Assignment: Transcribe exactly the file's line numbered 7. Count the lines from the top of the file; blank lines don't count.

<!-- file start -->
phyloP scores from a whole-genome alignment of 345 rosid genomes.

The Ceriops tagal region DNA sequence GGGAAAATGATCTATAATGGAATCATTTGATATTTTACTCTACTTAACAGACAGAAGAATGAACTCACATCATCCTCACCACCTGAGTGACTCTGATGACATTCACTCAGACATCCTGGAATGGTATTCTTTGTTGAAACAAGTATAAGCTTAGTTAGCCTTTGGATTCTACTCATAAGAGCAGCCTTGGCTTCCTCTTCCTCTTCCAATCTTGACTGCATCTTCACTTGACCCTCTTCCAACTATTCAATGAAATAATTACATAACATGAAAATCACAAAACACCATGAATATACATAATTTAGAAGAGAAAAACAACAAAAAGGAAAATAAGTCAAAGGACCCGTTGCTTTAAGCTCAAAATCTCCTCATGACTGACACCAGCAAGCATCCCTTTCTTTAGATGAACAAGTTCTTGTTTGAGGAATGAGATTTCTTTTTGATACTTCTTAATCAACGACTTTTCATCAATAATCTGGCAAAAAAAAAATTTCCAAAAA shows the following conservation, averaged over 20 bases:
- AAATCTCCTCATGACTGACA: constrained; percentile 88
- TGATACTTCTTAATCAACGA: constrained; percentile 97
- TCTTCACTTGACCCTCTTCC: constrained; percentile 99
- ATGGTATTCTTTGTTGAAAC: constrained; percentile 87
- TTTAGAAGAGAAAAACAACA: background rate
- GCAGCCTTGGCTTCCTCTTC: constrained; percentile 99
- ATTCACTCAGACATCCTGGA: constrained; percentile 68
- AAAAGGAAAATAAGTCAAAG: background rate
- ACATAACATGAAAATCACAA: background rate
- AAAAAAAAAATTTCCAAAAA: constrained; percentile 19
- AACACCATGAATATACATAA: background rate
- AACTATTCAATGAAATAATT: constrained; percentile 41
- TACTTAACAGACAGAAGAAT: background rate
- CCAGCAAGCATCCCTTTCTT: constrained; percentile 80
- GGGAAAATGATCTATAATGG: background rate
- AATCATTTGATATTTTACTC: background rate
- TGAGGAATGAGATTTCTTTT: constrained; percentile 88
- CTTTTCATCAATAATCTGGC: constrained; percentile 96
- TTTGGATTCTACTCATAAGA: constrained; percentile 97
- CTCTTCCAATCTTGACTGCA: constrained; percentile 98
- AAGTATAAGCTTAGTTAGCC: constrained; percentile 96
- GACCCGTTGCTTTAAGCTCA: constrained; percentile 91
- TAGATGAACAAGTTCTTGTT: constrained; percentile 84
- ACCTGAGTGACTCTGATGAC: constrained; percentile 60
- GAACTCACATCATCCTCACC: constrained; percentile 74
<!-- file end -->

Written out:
- TTTAGAAGAGAAAAACAACA: background rate